With the departure of the Maryland Institute for the Continuing Professional Education of Lawyers (MICPEL), MSBA is assuming an enhanced CLE role as a service to its members. One of the missions of the Association, as set forth in its charter, is to provide CLE to Maryland lawyers, so MSBA is creating a new CLE Department to work with its 27 Sections and deliver electronic CLE to members. MSBA will continue MICPEL’s quality, cost-effective CLE programs and publications to benefit Maryland lawyers.
Therefore, MSBA is stepping in, rebuilding its CLE function and working directly with Sections to ensure the delivery of CLE to MSBA lawyers. The Association’s new CLE service assures the continuation of important CLE substantive law programs as well as the availability of MICPEL’s valued books and other publications. The CLE Department will facilitate MICPEL’s significant publications and electronic CLE programs as a member service at a competitive price.
Sections are already the foundation of most MICPEL CLE programs, and have been for the last 34 years, because they offer their respective attorneys’ expertise and talent. These volunteer attorneys, hailing from MSBA Sections, author legal publications and present CLE programs. So, Sections will be the driving force behind MSBA’s re-structured CLE service as they are best suited to deliver substantive CLE, especially that targeting Maryland law.
“Our Sections have embraced this new CLE model and are eager to produce CLE for members,” reports Paul V. Carlin, MSBA’s Executive Director, underscoring the Association’s commitment to CLE. “MSBA has the technological delivery system available to support our Sections and many are already delivering CLE through webinars.” Moreover, “two key pillars of MICPEL, Program Attorney Andrea Terry and Publications Manager Joanne Daniels, have joined MSBA’s staff in the CLE Department and will work closely with Sections to build a new MSBA CLE foundation.”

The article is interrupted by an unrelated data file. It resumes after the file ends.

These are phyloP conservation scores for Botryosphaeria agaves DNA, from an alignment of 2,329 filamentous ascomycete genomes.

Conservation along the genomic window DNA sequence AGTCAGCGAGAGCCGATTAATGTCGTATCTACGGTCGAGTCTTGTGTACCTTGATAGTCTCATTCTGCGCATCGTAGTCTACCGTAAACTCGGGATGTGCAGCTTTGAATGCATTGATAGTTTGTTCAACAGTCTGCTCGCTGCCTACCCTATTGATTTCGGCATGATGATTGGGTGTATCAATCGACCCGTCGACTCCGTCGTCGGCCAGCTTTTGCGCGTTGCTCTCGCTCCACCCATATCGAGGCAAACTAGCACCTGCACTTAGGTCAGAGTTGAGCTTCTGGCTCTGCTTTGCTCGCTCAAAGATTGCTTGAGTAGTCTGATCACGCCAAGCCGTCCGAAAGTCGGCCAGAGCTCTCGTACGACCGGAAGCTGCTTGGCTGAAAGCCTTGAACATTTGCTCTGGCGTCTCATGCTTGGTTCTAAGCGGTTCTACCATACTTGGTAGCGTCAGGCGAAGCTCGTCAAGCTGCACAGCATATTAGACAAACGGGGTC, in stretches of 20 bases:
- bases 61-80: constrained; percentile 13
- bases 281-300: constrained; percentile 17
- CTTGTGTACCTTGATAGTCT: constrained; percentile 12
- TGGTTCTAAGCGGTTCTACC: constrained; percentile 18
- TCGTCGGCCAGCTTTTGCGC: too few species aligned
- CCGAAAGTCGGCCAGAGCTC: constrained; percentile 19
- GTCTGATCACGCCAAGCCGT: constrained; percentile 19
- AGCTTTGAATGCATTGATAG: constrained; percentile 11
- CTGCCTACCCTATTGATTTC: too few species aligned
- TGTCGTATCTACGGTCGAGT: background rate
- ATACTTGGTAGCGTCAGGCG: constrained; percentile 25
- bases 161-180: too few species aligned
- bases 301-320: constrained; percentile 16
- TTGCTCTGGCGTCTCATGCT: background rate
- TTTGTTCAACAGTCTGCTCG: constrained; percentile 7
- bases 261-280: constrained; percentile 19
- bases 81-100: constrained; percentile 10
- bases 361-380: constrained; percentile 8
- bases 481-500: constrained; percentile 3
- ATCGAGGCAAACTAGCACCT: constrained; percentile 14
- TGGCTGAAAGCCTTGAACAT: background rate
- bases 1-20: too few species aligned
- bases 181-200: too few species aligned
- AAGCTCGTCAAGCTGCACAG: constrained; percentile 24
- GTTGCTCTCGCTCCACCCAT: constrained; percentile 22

“We plan to offer quality CLE to our members at a more competitive cost than the national commercial CLE providers, especially when it comes to Maryland law,” adds Carlin. “Despite the plethora of CLE providers, our new CLE Department will hopefully prosper and develop year by year with our members’ support. We already have instant access to our 25,000 members.”
Additionally, at least 16 MICPEL titled publications, both new and revised editions, will now be available through MSBA’s CLE Department and it is possible that many of the remaining titles could be posted electronically in the near future. “Fastcase, the computerized legal research provider who offers MSBA’s free member legal research service, may be able to add many of MICPEL’s current volumes to its electronic list of offerings,” explains Carlin.
MSBA, along with the state’s two law schools, was a founding partner of MICPEL and supported it as the CLE provider from its inception in 1976. For 34 years, MSBA ceded CLE to MICPEL, but now circumstances require that it be brought back into fold, resuming a CLE role. MSBA will continue to serve Maryland’s lawyers by delivering quality and cost-effective continuing legal education to the extent it can do so.
Ultimately, MSBA’s new CLE service will benefit MSBA members and Maryland lawyers.